In optics, there is a definition of a “Circle of confusion“, in short “CoC”.

This will be in effect not only as the lens “views” the subject you’re taking a photograph of, but also as you view the print of the photograph – then with your eyeball as the lens.

What is it then?

The answer to “what is a sharp a dot?” and it depends. The farther away from the dot you view it, the larger the “dot” may be.

From this comes that “what is sharp?” can be estimated by the theoretical calculations available for CoC.

Also note that CoC is not only about a simple circle or a dot, it applies to edges and lines in the print – compare to the edges of the “dot”.

Now, I have used inches so far, but need to get into the metric system for some calculations that will be inevitable below… so:

60 pixels per inch is close to 50, which translates easily to 2 dots per mm (50 dots per inch, an inch is ~25mm).

So that is a dot size of 0.5mm, which we then need to compare to the Circle of Confusion – the size of which in turn depends on the viewing distance…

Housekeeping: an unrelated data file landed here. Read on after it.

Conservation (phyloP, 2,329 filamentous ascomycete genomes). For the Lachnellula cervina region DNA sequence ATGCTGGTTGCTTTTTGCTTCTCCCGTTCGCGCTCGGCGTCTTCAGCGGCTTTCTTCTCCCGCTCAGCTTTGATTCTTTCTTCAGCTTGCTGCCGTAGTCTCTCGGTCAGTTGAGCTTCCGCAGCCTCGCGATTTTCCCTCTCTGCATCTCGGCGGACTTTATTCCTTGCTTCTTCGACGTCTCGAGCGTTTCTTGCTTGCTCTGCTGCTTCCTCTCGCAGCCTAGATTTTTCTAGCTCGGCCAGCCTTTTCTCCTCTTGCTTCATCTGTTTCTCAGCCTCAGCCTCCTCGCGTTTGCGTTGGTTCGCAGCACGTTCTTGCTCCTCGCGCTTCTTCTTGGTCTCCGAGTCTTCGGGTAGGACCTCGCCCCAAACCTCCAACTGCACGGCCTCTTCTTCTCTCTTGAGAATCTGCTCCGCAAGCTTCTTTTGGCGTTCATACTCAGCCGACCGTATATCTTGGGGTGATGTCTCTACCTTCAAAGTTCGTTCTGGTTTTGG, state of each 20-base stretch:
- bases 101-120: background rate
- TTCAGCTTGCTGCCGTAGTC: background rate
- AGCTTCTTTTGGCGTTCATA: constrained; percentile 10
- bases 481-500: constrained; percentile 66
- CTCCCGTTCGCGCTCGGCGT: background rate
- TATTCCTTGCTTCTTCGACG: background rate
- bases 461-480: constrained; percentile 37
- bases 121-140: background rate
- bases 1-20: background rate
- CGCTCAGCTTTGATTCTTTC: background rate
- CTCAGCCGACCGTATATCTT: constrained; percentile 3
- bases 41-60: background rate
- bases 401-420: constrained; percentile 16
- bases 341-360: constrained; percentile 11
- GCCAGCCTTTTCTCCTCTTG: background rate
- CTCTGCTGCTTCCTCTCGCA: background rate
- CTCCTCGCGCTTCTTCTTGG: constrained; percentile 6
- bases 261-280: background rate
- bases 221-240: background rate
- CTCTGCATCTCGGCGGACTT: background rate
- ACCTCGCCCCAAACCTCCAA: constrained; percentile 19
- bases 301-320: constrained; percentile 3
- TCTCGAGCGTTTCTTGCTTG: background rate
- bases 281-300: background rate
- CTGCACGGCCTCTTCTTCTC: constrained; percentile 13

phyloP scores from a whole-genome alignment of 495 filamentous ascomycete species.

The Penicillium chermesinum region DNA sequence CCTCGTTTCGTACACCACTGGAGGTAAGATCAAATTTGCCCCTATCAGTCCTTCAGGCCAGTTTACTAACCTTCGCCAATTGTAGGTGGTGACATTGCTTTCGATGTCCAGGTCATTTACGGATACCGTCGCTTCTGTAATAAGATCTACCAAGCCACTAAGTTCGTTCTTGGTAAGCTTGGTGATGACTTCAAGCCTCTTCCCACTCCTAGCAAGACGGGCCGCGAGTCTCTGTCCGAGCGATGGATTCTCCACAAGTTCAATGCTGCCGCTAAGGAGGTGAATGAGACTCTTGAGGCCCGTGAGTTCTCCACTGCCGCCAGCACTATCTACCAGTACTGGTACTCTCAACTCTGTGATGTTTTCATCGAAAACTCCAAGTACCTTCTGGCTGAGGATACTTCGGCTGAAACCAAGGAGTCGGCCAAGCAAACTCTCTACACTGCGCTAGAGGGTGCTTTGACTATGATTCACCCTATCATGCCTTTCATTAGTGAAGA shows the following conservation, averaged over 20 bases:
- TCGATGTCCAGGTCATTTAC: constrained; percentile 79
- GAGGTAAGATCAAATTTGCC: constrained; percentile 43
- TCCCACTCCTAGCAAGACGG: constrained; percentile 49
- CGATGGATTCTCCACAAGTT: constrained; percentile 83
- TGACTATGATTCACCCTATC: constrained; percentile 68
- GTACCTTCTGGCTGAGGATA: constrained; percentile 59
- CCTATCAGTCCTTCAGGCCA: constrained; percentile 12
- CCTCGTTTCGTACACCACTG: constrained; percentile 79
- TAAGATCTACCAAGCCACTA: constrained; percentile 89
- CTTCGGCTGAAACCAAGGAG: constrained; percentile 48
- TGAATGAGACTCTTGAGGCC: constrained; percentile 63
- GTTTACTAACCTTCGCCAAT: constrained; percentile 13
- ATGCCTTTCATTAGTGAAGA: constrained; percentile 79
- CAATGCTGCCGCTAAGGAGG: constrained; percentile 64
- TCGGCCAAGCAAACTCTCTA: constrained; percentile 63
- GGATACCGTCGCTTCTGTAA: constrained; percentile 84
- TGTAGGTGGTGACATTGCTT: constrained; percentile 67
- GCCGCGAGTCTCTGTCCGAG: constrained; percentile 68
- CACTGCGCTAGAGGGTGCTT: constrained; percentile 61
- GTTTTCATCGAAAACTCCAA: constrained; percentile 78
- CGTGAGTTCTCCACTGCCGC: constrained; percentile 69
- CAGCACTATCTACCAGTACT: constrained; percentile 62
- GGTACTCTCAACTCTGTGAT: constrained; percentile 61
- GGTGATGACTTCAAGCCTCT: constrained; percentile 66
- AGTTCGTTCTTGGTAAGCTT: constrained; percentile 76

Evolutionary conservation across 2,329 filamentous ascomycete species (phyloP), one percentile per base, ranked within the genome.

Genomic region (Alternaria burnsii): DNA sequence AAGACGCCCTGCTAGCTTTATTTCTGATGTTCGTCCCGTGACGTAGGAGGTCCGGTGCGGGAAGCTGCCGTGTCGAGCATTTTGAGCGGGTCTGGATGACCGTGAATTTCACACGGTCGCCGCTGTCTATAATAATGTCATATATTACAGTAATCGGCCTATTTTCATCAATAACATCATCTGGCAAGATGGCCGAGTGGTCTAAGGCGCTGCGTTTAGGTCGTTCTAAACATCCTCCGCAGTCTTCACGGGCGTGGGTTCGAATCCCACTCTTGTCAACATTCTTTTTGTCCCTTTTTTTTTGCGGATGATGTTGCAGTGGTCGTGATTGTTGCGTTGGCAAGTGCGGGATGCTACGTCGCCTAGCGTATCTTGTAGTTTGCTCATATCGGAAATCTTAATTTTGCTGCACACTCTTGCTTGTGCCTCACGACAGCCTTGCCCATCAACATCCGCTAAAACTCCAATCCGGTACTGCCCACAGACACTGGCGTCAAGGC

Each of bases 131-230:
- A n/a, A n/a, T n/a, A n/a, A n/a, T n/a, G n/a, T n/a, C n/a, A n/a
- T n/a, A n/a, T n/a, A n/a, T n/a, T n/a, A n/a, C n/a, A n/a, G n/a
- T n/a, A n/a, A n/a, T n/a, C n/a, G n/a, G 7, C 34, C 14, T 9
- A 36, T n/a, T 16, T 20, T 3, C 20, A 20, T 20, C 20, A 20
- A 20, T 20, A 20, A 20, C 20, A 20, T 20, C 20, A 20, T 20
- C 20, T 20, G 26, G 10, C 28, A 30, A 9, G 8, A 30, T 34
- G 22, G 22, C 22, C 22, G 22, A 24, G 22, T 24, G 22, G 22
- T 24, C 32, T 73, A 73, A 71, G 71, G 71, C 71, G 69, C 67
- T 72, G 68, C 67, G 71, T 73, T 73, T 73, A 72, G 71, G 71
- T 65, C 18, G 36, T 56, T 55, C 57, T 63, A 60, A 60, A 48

… and here we dive into some intricate mathematics from the world of optics. ;-)

To get a formula to use I have checked the wikipedia article on Circle of confusion (below). There one can read that CoC needs to be “0.025 cm for viewing at 40 to 50 cm”(0.0025 cm <=> 0.00025 meter). This means that the angle made up of ONE DOT should be equal to: a = 2*arctan( 0.00025 / 2 / 0.50 ) => a= ~1/28°, i.e. around 1/30°, or two arc seconds (2/60°)

So, by some algebraic substitution back and forth we get:

1/30° = 2 * arctan( CoC / 2 / ViewingDistance ) <=>

tan( 1/30° ) / 2 = CoC / 2 / ViewingDistance <=>

ViewingDistance = CoC / tan( 1/30° )

Check:

0.025 / tan ( 1/30° ) => 50 [cm]

…

ViewingDistance = CoC / tan( 1/30° )

with a 0.5mm CoC (50 dpi from above) gives:

ViewingDistance = 0.5 / tan( 1/30° )

That is MINIMUM ViewingDistance

ViewingDistance = 859.43.. mm <=> ViewingDistance= 1 meter.

So, with a true 50 dpi print you need only back off 50 cm more, for a total of 100 cm (1 meter, 40”) as viewing distance.

References:

http://en.wikipedia.org/wiki/Nyquist%E2%80%93Shannon_sampling_theorem